Can one resort be all things to all skiers? Snowmass tries. The largest of Aspen’s four ski areas, renowned for its great beginner and intermediate terrain (long cruisers, flawless grooming), offers more technical aspects too. The Hanging Valley’s wide-open steeps and endless tight glades, for instance, have begun to garner attention. “There is so much variety, it’s hard to get bored,” “terrain options for every level,” and “endless nooks and crannies to explore,” say readers. A top-notch kids’ ski school and signed kids’ adventure trails cater to young skiers—“you couldn’t ask for a better family resort.” Base lifts can get crowded during holidays, but once you’re skiing, it’s easy to find relative solitude, with “plenty of space to break the sound barrier,” in the words of one speed lover. “You can leave the crowd behind with the size of this place,” says another reader. The resort’s slow-to-develop base village has been its Achilles’ heel, but the four-year-old Village at Snowmass is beginning to forge an identity. Lodging, much of it slopeside, is a better value than downtown Aspen’s, and new properties bring a more sophisticated vibe to the resort.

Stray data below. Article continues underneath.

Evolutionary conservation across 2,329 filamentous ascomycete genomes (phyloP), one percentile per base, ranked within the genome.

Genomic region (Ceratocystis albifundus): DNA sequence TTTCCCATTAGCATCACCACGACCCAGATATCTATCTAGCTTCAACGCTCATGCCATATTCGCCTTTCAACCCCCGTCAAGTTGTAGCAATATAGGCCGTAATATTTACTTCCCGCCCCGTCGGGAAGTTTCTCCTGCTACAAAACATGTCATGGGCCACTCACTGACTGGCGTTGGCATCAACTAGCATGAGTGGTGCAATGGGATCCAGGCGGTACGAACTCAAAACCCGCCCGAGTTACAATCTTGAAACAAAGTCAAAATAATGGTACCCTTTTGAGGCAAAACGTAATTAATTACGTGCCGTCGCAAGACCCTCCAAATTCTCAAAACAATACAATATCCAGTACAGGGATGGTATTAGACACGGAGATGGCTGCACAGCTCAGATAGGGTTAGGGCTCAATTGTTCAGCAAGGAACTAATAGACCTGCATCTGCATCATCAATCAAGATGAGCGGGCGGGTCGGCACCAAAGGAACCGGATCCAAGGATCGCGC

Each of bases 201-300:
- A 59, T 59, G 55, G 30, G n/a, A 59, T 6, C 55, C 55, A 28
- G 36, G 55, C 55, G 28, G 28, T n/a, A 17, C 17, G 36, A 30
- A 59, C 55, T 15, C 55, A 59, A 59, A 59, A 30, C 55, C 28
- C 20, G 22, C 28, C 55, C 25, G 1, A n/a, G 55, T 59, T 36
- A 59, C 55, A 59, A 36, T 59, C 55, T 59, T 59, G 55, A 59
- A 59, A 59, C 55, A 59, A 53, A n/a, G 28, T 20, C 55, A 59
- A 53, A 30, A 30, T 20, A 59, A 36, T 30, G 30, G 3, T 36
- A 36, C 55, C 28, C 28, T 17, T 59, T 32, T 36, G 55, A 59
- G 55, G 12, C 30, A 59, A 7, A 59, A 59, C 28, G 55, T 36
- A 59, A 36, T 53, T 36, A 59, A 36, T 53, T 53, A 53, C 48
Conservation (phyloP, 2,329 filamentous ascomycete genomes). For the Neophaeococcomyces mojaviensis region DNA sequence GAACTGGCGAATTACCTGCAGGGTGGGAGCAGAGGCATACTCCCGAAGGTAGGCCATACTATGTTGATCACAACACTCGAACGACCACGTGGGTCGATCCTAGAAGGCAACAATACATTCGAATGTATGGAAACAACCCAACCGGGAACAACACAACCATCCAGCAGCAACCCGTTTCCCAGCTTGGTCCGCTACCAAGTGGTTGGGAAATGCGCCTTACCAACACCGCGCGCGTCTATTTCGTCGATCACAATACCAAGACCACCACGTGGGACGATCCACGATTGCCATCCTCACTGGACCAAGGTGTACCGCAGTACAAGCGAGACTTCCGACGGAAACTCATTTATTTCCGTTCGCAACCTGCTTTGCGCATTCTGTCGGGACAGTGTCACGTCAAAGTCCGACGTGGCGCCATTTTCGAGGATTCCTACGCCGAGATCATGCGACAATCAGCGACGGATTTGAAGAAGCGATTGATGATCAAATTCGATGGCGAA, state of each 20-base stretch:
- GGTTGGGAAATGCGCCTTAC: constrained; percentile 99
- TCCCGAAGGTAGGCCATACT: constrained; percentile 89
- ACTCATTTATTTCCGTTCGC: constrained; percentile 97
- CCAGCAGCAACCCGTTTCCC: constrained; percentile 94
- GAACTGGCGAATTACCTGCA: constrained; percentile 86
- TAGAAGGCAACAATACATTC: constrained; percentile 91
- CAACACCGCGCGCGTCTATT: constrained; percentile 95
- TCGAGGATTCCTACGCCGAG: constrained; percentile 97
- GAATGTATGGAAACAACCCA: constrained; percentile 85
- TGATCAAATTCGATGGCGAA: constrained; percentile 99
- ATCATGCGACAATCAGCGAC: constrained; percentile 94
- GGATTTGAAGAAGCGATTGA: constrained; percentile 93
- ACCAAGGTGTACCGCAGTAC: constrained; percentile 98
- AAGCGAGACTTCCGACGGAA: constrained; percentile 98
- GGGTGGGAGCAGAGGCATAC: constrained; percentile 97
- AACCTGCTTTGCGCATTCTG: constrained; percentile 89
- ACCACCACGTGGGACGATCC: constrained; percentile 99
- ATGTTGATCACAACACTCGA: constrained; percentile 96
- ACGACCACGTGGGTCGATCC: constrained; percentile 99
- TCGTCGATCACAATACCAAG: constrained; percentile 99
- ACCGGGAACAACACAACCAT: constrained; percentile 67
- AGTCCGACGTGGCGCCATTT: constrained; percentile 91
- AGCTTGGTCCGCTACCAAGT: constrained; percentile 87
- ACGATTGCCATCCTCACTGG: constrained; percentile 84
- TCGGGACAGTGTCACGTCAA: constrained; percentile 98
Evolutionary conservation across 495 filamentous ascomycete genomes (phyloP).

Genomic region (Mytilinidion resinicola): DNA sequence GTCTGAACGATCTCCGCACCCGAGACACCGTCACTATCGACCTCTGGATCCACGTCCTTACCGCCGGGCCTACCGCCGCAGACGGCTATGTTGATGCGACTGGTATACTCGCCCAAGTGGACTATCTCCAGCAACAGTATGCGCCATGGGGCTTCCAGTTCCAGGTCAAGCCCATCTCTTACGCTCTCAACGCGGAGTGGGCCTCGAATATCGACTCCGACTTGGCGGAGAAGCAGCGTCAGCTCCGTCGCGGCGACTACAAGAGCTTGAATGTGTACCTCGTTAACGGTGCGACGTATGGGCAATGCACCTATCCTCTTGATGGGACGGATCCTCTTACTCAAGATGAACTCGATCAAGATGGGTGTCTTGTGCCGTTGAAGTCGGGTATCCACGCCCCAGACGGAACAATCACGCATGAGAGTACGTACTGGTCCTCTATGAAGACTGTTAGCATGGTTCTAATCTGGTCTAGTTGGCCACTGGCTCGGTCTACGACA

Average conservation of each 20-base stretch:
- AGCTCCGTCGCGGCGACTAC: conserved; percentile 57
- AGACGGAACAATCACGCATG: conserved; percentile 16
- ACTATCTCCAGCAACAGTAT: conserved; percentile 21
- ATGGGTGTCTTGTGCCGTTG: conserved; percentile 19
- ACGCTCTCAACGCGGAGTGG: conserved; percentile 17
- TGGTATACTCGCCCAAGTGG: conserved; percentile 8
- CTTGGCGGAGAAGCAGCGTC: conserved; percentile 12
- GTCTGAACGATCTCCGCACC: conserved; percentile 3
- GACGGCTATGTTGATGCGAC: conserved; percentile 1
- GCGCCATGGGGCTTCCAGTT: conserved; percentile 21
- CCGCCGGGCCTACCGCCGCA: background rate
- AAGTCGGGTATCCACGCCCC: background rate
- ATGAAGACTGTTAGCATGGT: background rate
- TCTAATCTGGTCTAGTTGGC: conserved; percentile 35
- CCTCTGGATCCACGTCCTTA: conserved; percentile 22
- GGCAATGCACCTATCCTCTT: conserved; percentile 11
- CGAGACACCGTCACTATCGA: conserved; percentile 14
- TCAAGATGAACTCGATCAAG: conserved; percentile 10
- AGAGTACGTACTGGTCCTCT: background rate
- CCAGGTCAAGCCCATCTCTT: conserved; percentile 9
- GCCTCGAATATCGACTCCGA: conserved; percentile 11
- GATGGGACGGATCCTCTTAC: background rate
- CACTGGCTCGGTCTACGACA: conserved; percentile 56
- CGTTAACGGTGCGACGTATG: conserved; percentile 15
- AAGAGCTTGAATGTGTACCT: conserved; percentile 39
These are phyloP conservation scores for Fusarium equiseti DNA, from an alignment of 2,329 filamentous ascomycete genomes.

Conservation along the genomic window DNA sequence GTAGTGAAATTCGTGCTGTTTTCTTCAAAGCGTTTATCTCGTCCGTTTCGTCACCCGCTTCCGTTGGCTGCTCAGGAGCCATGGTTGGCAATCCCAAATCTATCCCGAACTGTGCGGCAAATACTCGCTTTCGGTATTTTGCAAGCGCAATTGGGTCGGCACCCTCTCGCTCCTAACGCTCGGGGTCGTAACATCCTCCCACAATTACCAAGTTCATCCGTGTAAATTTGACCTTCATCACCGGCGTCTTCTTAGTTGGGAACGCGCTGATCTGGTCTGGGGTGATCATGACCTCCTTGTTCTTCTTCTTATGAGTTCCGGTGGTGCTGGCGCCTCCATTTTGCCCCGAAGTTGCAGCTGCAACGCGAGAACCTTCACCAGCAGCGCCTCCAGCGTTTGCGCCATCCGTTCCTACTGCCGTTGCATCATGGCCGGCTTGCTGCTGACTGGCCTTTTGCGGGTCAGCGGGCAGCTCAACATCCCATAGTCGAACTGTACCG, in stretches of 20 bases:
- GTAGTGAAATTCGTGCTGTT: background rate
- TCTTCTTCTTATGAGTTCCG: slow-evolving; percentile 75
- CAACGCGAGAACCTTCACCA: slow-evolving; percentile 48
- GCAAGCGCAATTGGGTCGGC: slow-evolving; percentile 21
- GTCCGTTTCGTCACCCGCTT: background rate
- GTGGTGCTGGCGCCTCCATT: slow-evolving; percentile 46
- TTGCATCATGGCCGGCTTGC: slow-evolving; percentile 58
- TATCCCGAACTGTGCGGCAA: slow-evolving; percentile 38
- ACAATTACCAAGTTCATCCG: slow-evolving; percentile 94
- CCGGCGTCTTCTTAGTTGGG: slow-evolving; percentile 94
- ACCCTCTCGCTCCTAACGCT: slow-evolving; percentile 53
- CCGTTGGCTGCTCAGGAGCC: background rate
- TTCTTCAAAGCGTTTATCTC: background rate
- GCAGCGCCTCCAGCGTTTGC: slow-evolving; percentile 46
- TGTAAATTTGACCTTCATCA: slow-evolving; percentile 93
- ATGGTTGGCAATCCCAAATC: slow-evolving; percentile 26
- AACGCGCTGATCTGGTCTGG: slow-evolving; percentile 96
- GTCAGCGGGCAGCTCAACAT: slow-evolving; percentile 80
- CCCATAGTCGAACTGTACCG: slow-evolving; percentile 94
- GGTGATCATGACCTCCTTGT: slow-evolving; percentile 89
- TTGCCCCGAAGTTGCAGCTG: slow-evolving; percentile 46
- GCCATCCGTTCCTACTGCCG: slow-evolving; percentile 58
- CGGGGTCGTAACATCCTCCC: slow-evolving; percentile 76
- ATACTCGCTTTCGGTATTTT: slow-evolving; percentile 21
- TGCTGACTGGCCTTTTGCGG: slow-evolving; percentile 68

On-hill lunch >> Sam’s Smokehouse turns up the heat with Texas barbecue, house-made sausage, and bread pudding with bourbon-whiskey sauce.
Off-the-path Trail >> The Hanging Valley Wall’s Upper and Lower Ladders hold great snow, offer a slew of long, varied lines, and feel like the backcountry.
What’s new >> A 254-room slopeside Westin and remodeled Wildwood Snowmass open this season. Midmountain, $13 million Elk Camp restaurant features salads, pizza, and a rotisserie. And 230 acres of backcountry glades are accessed by a gate off Burnt Mountain.